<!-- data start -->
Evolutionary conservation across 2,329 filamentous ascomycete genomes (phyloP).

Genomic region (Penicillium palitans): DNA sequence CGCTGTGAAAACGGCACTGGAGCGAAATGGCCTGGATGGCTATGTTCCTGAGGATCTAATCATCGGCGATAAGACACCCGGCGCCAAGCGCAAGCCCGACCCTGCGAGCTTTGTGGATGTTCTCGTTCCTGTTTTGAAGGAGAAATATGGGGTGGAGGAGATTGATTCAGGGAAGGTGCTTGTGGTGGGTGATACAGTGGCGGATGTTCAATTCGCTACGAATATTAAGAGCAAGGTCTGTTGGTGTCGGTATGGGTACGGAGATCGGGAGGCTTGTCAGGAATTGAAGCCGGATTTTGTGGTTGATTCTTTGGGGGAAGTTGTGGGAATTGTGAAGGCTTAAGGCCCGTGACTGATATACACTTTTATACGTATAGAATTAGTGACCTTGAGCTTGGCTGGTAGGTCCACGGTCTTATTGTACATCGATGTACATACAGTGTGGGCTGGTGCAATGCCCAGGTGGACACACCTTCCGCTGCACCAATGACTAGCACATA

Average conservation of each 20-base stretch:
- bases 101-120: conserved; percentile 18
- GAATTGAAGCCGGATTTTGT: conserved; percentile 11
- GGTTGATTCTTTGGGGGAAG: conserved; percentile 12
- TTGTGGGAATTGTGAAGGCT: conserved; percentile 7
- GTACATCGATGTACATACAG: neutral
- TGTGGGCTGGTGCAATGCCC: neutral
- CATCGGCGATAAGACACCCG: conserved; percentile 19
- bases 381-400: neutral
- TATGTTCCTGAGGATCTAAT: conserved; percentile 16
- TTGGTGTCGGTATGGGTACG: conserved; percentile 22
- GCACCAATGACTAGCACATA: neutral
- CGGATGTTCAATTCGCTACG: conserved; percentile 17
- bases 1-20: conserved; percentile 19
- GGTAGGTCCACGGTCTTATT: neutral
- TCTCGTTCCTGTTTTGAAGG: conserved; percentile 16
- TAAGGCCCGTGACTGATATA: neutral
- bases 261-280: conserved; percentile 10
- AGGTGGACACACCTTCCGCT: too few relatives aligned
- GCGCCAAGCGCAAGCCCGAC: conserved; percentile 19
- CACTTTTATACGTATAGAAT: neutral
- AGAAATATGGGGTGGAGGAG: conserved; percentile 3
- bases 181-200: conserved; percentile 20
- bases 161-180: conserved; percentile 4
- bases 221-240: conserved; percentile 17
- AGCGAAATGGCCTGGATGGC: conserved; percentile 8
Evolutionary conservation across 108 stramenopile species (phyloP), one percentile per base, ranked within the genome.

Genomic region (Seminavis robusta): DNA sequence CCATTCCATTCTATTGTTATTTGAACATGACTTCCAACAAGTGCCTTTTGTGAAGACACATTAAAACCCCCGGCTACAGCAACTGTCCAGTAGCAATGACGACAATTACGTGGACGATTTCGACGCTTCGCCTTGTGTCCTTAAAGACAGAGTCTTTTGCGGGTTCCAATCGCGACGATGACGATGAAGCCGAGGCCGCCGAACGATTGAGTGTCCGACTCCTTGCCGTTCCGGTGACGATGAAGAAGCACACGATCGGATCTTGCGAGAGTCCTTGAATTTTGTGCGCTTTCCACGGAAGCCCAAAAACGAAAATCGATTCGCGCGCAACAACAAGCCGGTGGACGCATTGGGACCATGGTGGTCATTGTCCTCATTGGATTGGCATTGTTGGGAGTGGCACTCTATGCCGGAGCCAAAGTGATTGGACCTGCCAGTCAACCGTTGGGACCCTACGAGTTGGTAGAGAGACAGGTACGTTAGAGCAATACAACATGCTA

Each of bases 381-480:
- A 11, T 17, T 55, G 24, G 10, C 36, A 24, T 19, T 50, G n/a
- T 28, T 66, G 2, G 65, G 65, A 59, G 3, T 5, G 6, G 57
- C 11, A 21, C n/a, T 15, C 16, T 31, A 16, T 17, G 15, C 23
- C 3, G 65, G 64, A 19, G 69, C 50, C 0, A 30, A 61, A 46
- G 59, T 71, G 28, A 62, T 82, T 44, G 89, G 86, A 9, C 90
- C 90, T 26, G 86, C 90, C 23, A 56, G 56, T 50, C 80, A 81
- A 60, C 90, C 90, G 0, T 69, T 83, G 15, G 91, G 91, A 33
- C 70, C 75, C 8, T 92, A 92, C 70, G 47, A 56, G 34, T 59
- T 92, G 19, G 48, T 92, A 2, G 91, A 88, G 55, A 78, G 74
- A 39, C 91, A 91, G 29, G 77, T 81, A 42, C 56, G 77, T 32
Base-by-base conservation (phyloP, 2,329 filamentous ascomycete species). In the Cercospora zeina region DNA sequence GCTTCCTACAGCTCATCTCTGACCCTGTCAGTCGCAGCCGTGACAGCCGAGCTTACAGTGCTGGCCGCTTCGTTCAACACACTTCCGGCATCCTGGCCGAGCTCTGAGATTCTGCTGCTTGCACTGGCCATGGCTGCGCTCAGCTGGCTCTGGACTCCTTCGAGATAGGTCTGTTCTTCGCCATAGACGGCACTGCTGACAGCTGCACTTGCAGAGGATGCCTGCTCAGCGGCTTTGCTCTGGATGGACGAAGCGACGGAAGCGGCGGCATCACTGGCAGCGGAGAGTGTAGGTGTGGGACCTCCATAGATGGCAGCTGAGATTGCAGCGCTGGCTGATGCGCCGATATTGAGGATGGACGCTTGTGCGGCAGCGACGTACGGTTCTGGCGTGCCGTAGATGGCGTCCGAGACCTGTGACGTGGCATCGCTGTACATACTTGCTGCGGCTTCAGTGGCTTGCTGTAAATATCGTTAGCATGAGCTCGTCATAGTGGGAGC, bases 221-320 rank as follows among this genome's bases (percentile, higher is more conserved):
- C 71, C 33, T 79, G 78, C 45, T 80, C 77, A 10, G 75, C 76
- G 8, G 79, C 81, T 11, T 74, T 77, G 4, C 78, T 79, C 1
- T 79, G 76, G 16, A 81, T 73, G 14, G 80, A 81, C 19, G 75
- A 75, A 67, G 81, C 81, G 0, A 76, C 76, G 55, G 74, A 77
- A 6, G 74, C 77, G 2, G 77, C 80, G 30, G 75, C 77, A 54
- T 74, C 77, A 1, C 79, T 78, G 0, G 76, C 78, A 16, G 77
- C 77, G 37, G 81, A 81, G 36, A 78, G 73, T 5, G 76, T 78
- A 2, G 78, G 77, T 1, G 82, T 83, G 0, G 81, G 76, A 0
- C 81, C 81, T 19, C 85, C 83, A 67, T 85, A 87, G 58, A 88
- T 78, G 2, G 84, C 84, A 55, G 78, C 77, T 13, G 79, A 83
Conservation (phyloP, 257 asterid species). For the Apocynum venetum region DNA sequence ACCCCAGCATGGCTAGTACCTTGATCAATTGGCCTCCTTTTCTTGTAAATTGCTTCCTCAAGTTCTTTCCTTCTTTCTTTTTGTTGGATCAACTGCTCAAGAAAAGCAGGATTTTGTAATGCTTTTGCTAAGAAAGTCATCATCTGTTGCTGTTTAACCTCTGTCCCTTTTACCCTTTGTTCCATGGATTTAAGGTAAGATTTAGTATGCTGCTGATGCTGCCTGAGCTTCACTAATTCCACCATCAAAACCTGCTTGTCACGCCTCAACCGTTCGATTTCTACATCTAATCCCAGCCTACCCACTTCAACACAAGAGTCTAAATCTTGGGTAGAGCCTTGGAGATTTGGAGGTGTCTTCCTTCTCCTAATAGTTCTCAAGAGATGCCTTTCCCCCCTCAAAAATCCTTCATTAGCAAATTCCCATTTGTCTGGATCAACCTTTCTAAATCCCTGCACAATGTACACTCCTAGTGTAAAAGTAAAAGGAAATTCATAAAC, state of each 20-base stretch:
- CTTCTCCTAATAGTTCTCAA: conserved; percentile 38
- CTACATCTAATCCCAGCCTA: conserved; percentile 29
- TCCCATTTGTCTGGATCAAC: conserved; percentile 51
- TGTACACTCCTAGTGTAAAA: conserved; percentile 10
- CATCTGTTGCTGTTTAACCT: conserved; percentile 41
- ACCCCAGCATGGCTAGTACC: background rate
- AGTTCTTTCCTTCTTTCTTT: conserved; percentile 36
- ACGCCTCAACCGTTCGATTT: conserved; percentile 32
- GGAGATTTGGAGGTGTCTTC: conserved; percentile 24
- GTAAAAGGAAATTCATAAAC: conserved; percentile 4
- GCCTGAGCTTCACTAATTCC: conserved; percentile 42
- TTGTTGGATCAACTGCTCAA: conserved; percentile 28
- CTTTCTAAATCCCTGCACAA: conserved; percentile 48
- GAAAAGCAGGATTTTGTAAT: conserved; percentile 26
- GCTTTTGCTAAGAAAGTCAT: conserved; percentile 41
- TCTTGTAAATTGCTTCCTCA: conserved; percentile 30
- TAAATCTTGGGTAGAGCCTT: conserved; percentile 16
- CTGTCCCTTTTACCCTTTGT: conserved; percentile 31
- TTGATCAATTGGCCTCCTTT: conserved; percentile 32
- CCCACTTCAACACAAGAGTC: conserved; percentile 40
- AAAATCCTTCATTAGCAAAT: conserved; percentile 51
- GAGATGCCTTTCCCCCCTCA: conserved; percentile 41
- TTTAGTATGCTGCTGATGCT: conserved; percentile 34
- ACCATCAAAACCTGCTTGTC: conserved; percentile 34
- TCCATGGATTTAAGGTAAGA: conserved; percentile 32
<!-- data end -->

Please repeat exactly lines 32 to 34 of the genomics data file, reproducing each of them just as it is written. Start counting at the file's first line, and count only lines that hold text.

- A 11, T 17, T 55, G 24, G 10, C 36, A 24, T 19, T 50, G n/a
- T 28, T 66, G 2, G 65, G 65, A 59, G 3, T 5, G 6, G 57
- C 11, A 21, C n/a, T 15, C 16, T 31, A 16, T 17, G 15, C 23